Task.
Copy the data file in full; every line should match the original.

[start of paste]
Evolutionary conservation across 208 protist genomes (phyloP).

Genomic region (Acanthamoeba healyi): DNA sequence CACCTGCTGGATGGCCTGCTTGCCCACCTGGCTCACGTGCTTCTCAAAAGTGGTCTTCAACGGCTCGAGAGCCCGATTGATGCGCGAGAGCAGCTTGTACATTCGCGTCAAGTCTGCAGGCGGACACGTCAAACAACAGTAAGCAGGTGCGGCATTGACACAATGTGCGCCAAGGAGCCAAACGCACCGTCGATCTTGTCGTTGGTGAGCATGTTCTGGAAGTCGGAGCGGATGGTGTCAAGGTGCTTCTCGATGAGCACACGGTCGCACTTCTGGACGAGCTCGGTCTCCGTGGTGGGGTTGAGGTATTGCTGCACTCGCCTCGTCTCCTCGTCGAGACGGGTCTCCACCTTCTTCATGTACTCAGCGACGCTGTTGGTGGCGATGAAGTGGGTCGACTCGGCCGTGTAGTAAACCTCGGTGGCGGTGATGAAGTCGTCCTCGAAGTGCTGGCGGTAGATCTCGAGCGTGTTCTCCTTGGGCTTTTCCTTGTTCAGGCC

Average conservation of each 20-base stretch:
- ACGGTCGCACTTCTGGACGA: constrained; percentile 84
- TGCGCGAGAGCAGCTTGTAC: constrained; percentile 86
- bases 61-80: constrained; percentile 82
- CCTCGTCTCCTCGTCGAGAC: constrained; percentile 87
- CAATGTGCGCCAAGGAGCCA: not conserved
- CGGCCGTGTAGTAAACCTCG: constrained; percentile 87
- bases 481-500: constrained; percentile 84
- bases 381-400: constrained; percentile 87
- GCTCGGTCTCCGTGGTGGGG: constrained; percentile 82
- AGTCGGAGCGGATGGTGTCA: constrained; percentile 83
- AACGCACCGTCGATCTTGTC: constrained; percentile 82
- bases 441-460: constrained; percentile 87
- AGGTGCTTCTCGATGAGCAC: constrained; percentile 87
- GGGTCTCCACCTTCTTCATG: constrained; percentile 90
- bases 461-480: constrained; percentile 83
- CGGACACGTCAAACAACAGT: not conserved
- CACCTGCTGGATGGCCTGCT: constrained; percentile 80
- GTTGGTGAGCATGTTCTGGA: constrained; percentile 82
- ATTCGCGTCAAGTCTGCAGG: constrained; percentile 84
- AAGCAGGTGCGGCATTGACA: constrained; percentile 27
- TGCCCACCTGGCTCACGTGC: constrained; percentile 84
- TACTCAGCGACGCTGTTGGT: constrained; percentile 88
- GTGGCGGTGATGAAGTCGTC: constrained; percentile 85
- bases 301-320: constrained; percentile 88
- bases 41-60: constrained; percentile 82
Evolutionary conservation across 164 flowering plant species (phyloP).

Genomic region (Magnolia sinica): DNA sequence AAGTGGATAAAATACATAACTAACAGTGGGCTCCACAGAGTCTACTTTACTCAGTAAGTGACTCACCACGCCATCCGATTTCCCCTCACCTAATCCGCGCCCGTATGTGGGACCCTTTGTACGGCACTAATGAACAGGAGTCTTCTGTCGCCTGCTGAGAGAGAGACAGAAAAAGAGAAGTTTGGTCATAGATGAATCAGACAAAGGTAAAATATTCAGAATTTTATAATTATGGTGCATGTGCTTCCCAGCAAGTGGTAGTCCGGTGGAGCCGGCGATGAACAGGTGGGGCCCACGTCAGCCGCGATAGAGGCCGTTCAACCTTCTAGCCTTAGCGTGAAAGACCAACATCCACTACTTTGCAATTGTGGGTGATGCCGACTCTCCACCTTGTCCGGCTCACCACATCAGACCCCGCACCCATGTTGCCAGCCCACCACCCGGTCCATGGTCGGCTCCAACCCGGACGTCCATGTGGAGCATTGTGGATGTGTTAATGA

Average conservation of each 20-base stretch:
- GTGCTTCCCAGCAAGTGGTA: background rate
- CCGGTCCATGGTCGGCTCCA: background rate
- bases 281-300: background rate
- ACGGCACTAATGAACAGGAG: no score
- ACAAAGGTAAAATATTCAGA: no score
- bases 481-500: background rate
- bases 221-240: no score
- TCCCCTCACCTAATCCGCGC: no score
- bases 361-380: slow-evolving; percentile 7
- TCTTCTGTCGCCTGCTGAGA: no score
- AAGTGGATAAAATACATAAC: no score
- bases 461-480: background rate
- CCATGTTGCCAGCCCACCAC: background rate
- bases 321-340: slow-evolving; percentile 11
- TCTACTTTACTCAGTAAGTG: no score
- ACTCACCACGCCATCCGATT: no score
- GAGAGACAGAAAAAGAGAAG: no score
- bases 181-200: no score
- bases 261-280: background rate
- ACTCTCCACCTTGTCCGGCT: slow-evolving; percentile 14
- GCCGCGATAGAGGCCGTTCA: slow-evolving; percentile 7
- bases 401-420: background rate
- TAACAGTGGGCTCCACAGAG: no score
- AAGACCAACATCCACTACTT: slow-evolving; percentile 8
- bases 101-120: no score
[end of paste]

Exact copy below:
Evolutionary conservation across 208 protist genomes (phyloP).

Genomic region (Acanthamoeba healyi): DNA sequence CACCTGCTGGATGGCCTGCTTGCCCACCTGGCTCACGTGCTTCTCAAAAGTGGTCTTCAACGGCTCGAGAGCCCGATTGATGCGCGAGAGCAGCTTGTACATTCGCGTCAAGTCTGCAGGCGGACACGTCAAACAACAGTAAGCAGGTGCGGCATTGACACAATGTGCGCCAAGGAGCCAAACGCACCGTCGATCTTGTCGTTGGTGAGCATGTTCTGGAAGTCGGAGCGGATGGTGTCAAGGTGCTTCTCGATGAGCACACGGTCGCACTTCTGGACGAGCTCGGTCTCCGTGGTGGGGTTGAGGTATTGCTGCACTCGCCTCGTCTCCTCGTCGAGACGGGTCTCCACCTTCTTCATGTACTCAGCGACGCTGTTGGTGGCGATGAAGTGGGTCGACTCGGCCGTGTAGTAAACCTCGGTGGCGGTGATGAAGTCGTCCTCGAAGTGCTGGCGGTAGATCTCGAGCGTGTTCTCCTTGGGCTTTTCCTTGTTCAGGCC

Average conservation of each 20-base stretch:
- ACGGTCGCACTTCTGGACGA: constrained; percentile 84
- TGCGCGAGAGCAGCTTGTAC: constrained; percentile 86
- bases 61-80: constrained; percentile 82
- CCTCGTCTCCTCGTCGAGAC: constrained; percentile 87
- CAATGTGCGCCAAGGAGCCA: not conserved
- CGGCCGTGTAGTAAACCTCG: constrained; percentile 87
- bases 481-500: constrained; percentile 84
- bases 381-400: constrained; percentile 87
- GCTCGGTCTCCGTGGTGGGG: constrained; percentile 82
- AGTCGGAGCGGATGGTGTCA: constrained; percentile 83
- AACGCACCGTCGATCTTGTC: constrained; percentile 82
- bases 441-460: constrained; percentile 87
- AGGTGCTTCTCGATGAGCAC: constrained; percentile 87
- GGGTCTCCACCTTCTTCATG: constrained; percentile 90
- bases 461-480: constrained; percentile 83
- CGGACACGTCAAACAACAGT: not conserved
- CACCTGCTGGATGGCCTGCT: constrained; percentile 80
- GTTGGTGAGCATGTTCTGGA: constrained; percentile 82
- ATTCGCGTCAAGTCTGCAGG: constrained; percentile 84
- AAGCAGGTGCGGCATTGACA: constrained; percentile 27
- TGCCCACCTGGCTCACGTGC: constrained; percentile 84
- TACTCAGCGACGCTGTTGGT: constrained; percentile 88
- GTGGCGGTGATGAAGTCGTC: constrained; percentile 85
- bases 301-320: constrained; percentile 88
- bases 41-60: constrained; percentile 82
Evolutionary conservation across 164 flowering plant species (phyloP).

Genomic region (Magnolia sinica): DNA sequence AAGTGGATAAAATACATAACTAACAGTGGGCTCCACAGAGTCTACTTTACTCAGTAAGTGACTCACCACGCCATCCGATTTCCCCTCACCTAATCCGCGCCCGTATGTGGGACCCTTTGTACGGCACTAATGAACAGGAGTCTTCTGTCGCCTGCTGAGAGAGAGACAGAAAAAGAGAAGTTTGGTCATAGATGAATCAGACAAAGGTAAAATATTCAGAATTTTATAATTATGGTGCATGTGCTTCCCAGCAAGTGGTAGTCCGGTGGAGCCGGCGATGAACAGGTGGGGCCCACGTCAGCCGCGATAGAGGCCGTTCAACCTTCTAGCCTTAGCGTGAAAGACCAACATCCACTACTTTGCAATTGTGGGTGATGCCGACTCTCCACCTTGTCCGGCTCACCACATCAGACCCCGCACCCATGTTGCCAGCCCACCACCCGGTCCATGGTCGGCTCCAACCCGGACGTCCATGTGGAGCATTGTGGATGTGTTAATGA

Average conservation of each 20-base stretch:
- GTGCTTCCCAGCAAGTGGTA: background rate
- CCGGTCCATGGTCGGCTCCA: background rate
- bases 281-300: background rate
- ACGGCACTAATGAACAGGAG: no score
- ACAAAGGTAAAATATTCAGA: no score
- bases 481-500: background rate
- bases 221-240: no score
- TCCCCTCACCTAATCCGCGC: no score
- bases 361-380: slow-evolving; percentile 7
- TCTTCTGTCGCCTGCTGAGA: no score
- AAGTGGATAAAATACATAAC: no score
- bases 461-480: background rate
- CCATGTTGCCAGCCCACCAC: background rate
- bases 321-340: slow-evolving; percentile 11
- TCTACTTTACTCAGTAAGTG: no score
- ACTCACCACGCCATCCGATT: no score
- GAGAGACAGAAAAAGAGAAG: no score
- bases 181-200: no score
- bases 261-280: background rate
- ACTCTCCACCTTGTCCGGCT: slow-evolving; percentile 14
- GCCGCGATAGAGGCCGTTCA: slow-evolving; percentile 7
- bases 401-420: background rate
- TAACAGTGGGCTCCACAGAG: no score
- AAGACCAACATCCACTACTT: slow-evolving; percentile 8
- bases 101-120: no score